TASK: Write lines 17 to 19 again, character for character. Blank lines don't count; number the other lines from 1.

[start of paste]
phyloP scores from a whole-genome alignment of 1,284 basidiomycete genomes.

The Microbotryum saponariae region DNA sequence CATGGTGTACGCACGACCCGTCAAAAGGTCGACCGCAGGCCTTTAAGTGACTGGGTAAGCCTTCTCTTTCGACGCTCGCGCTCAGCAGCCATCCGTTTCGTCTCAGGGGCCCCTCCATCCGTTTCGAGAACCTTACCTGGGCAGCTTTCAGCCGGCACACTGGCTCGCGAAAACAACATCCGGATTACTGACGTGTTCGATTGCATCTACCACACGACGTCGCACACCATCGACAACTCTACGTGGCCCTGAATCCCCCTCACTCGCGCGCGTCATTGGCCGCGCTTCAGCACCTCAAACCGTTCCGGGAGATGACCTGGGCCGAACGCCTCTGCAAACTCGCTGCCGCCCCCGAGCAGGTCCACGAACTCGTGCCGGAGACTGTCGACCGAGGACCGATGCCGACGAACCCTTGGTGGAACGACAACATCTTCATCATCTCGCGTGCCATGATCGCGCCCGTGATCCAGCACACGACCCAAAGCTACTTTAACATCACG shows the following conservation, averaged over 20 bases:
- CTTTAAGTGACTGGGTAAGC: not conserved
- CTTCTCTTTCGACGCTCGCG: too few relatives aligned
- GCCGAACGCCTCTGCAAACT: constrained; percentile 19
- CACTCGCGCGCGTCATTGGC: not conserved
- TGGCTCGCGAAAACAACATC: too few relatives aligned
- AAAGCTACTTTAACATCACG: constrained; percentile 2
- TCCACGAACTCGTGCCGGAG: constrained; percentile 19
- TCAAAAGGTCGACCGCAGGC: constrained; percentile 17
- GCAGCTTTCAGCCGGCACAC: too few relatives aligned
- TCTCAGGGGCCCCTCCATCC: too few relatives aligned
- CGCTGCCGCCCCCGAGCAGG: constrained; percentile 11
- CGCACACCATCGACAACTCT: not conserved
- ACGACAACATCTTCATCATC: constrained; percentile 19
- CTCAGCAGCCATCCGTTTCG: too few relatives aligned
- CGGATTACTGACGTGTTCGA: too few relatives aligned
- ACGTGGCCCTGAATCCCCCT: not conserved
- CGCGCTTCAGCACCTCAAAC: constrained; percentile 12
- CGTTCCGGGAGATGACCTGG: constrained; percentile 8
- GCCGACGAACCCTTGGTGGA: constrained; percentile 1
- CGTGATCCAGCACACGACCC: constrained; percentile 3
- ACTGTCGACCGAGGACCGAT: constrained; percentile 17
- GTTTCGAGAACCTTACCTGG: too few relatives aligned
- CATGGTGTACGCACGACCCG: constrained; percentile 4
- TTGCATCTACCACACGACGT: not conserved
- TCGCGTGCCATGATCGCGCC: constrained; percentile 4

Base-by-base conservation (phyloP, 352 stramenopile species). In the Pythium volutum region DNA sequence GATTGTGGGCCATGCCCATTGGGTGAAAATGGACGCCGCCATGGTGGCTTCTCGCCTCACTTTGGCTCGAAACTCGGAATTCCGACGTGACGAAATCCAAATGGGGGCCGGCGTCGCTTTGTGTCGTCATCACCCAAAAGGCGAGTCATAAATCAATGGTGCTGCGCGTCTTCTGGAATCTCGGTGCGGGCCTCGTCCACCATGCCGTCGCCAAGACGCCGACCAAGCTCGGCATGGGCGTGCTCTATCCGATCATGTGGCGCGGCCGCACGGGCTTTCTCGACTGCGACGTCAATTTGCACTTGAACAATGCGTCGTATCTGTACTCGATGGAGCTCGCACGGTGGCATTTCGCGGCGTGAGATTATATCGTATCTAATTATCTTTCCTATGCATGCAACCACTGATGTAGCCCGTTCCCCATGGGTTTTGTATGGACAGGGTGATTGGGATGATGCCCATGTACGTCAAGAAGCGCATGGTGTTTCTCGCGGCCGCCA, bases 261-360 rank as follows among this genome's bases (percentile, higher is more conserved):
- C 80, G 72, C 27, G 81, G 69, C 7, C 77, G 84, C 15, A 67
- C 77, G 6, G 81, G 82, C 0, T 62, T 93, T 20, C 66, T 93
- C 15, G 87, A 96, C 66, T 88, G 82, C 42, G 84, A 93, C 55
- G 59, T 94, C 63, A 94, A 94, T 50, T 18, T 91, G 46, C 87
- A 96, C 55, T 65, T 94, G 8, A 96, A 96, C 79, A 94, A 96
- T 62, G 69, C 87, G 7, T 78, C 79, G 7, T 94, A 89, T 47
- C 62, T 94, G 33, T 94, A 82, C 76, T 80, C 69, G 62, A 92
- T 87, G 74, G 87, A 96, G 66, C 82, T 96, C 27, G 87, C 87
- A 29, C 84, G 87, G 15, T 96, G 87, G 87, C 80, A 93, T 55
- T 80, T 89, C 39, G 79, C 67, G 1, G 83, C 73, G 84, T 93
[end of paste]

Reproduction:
- CGGATTACTGACGTGTTCGA: too few relatives aligned
- ACGTGGCCCTGAATCCCCCT: not conserved
- CGCGCTTCAGCACCTCAAAC: constrained; percentile 12